If a horse’s movement, power, collection and impulsion come from the hindquarter, shouldn’t the bridle go on their tail?
Since the earliest times of horse / human relationships, we’ve been obsessed with getting leverage on the head of the horse. In what has been a vain attempt to gain control and submission of these versatile, powerful creatures, has also been to the exclusion and detriment of the best the horse has to offer. For if you get control of his head, you lose his mind, heart and full capacity of his movement and power.
What we say, do and teach in Quantum Savvy, is often very different to conventional thoughts and teachings when it comes to horses. From the point that we begin always with ground work, the way we sit when we ride, the way we ask our horses to carry themselves, our focus on riding the whole horse, being able to communicate with the horse’s entire body and not just trying to somehow control them by getting a hold of their heads. And so on.
I was having a really interesting conversation with someone the other day, about changing the focus of riders from this one simple yet fundamental cornerstone of horse riding. The lady I was speaking with had some really great questions about why we, in QS, do what we do and how it affects our horses. She had a pretty conventional background in dressage and eventing and was of the belief that some horses simply could not go without a bridle. She also felt therefore, that anyone who could ride without a bridle, must obviously have a lot of great things going for them with their horse.
As a case in point, she sent me a video of a top European rider, doing a bridle-less demonstration on one of her competition horses. Watching the video and the way the horse moved, I could tell pretty quickly that although the horse did indeed have nothing on it’s head, it must have been ‘trained’ to be ridden bridle-less, rather than developed to the point that it could be ridden this way. And believe me there is a huge difference.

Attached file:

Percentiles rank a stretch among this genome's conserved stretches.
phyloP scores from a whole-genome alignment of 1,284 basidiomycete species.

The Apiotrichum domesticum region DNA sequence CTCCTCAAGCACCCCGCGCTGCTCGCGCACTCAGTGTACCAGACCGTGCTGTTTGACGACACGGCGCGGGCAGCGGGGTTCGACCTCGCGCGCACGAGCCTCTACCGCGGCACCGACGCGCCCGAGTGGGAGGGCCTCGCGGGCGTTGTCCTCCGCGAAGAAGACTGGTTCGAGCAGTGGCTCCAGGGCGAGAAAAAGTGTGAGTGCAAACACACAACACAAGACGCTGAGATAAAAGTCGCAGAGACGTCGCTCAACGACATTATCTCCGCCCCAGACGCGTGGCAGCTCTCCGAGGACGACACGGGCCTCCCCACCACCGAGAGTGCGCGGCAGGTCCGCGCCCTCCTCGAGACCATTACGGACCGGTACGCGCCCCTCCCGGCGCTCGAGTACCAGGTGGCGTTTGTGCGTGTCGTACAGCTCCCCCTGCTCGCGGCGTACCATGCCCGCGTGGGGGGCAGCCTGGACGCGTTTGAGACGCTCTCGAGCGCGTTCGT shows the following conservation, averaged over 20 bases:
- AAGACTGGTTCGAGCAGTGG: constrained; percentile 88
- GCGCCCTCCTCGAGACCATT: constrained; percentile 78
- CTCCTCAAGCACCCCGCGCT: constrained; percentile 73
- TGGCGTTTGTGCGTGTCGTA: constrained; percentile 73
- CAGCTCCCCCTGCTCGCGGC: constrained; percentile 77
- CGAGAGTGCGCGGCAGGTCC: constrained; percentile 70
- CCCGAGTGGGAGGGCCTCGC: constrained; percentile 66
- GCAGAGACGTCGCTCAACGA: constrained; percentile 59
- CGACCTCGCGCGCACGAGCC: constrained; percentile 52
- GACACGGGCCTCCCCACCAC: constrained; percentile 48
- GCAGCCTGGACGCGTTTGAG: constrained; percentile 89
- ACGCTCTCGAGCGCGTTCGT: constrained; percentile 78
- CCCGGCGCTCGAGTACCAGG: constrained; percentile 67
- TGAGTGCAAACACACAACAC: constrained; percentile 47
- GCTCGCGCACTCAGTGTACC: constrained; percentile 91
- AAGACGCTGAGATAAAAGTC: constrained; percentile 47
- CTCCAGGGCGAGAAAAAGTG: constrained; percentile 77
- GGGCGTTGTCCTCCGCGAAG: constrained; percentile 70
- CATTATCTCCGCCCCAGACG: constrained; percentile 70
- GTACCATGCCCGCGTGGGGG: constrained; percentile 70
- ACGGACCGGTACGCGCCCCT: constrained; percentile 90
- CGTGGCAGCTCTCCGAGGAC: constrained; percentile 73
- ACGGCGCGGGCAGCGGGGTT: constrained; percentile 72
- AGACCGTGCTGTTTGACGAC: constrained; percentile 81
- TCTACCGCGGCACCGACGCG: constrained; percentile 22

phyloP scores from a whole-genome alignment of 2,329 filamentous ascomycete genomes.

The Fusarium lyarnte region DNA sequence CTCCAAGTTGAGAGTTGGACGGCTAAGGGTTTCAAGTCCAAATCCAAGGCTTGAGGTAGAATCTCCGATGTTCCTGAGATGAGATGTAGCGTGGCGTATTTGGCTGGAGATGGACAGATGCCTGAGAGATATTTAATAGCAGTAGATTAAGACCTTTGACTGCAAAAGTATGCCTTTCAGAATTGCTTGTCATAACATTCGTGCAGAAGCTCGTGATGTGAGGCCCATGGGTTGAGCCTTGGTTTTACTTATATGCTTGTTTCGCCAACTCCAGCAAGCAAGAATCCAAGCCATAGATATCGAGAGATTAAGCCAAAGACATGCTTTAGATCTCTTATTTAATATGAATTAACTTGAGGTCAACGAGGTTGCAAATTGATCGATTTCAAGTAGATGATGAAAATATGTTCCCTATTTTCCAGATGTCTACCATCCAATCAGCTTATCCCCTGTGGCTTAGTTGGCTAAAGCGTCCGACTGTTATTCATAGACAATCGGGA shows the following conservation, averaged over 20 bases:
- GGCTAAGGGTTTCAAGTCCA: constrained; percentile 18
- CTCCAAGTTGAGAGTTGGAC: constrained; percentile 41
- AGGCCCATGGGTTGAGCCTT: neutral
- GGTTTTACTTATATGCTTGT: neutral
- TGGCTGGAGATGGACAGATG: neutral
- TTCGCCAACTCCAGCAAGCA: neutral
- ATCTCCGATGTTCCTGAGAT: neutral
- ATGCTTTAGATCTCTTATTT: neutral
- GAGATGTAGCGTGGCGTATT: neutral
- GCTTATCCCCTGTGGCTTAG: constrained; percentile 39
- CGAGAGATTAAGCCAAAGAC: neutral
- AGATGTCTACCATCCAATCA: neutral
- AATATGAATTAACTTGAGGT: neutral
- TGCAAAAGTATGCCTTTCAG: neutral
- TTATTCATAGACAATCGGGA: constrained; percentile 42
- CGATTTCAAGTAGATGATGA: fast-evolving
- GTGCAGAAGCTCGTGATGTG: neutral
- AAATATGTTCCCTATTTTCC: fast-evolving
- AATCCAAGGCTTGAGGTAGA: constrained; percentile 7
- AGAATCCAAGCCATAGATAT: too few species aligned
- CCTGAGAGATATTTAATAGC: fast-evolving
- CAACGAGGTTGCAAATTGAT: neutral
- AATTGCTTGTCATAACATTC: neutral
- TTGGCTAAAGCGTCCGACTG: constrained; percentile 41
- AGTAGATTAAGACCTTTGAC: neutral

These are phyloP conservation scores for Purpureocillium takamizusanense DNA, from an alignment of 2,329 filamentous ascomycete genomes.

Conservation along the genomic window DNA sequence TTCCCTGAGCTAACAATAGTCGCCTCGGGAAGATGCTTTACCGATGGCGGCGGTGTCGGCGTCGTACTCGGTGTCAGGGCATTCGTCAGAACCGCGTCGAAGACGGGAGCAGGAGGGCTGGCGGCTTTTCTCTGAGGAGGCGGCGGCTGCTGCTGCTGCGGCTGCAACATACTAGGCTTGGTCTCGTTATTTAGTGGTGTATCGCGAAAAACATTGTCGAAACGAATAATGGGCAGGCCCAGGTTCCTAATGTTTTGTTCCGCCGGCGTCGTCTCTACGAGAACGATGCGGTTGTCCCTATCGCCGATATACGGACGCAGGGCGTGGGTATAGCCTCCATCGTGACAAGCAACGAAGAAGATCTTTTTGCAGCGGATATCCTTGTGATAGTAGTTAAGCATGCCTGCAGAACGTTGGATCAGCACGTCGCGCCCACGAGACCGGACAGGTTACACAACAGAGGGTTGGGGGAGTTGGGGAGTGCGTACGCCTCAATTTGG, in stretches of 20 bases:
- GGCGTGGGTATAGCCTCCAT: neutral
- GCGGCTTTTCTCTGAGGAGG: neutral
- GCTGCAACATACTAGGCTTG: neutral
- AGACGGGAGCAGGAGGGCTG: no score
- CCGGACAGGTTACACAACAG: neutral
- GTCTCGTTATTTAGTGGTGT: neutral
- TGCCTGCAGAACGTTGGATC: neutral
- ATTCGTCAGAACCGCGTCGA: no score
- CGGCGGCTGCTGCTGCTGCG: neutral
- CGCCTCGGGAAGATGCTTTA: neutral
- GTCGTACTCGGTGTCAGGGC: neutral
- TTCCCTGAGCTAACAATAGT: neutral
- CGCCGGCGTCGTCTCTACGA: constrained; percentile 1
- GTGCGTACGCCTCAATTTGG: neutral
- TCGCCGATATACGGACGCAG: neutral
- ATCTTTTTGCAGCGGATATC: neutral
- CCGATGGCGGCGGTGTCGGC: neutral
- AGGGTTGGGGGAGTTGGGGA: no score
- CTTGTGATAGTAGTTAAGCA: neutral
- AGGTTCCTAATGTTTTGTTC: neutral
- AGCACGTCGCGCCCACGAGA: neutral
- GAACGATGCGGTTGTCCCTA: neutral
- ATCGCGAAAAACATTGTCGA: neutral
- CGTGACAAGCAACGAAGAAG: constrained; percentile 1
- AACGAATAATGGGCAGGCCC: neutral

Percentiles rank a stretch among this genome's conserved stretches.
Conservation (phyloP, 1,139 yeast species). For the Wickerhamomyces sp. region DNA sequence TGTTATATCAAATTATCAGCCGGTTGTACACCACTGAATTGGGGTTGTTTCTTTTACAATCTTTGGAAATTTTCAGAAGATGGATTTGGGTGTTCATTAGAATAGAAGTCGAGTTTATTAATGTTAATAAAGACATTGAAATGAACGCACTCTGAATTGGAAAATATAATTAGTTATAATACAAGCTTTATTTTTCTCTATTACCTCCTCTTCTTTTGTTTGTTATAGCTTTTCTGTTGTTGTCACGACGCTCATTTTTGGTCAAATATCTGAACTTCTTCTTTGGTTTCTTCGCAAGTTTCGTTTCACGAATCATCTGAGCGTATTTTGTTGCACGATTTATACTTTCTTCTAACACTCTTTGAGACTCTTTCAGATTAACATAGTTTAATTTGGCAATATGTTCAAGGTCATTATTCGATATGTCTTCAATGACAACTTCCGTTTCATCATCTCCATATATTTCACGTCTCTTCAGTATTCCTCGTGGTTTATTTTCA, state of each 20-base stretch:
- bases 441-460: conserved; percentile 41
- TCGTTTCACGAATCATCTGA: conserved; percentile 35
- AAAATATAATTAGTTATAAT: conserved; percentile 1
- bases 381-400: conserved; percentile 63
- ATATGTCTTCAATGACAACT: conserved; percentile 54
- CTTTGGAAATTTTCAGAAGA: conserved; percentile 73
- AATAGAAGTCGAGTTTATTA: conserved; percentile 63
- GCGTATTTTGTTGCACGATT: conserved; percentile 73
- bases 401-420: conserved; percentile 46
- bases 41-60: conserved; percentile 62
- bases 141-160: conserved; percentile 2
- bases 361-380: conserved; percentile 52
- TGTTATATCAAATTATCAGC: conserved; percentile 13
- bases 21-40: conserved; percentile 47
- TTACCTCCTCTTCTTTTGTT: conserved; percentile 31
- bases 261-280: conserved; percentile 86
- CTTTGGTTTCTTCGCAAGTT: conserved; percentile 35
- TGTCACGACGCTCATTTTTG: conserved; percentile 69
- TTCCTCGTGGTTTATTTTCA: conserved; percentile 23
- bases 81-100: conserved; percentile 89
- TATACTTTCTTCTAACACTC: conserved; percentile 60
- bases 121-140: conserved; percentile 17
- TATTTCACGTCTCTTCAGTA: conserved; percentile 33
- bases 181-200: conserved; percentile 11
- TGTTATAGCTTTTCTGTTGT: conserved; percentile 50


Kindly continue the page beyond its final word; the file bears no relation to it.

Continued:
A bit of internet research on the rider, confirmed my thoughts. The horse’s movement looked forced, mechanical and contained. Typical of a horse that has spent many hours being lunged, ridden and trained in general, in a fixed position. If this is done enough times, for sufficient hours, the horse will hold it’s position for a time, after the bridle is taken off. Sometimes the training will last for a few minutes, and sometimes for hours. Just as any training with horses does. How often do horse owners send their horses to the trainer to get them going ‘right’ and tune them in? A process that must be repeated every so often because it is training….not teaching or communication. So it doesn’t last. It doesn’t stick. Some horses are more adept at accepting and holding their training and some rebel against it. You’ll find more about this in the horse training section of my book.
There are two ways to achieve bridle less riding. One is the way we do it….by working up to it, preparing our horses and ourselves and developing a strong communication and understanding between us. All of our early riding is without a bridle….we ride in a rope halter or hackamore and earn the right to eventually go to a bridle. By which time we no longer need one anyway. Many people then choose to continue to ride without a bridle.
The other way is to do as I mentioned above…..train your horse with repetition to do what he is told and what is expected of him. Aside from the obvious issues that are detrimental to the horse, this method is part of an ongoing process. It’ll only ever get so good, the horse’s movement will never look natural and flowing and it doesn’t stick. It has a shelf life and also a safety issue. Under pressure, if things go badly, there is no real communication between horse and rider so the rider is then at the mercy of the horse’s instincts. If you’ve ever been on a horse who has forgotten you are there, you’ll understand just what a terrifying thought this is.
Riding bridle less or working at liberty is not definitive proof of good horsemanship or even of a good understanding of horses. In fact, in many cases, what people do to achieve these results is no better than what others do with the obvious use of tools, leverage, fear and force. We need to create an awareness of the difference.
Our goal…that of Shane and myself and the QS Team, is to change the paradigm and the global beliefs of all horse lovers and owners. We need to fundamentally change the way people understand, interact and communicate with horses. We’ve got to get away from traditional use of force and leverage and the general acceptance of these things as standard practise. Sadly, so much of this is such a part of the day to day dealings with horses that no one even questions it.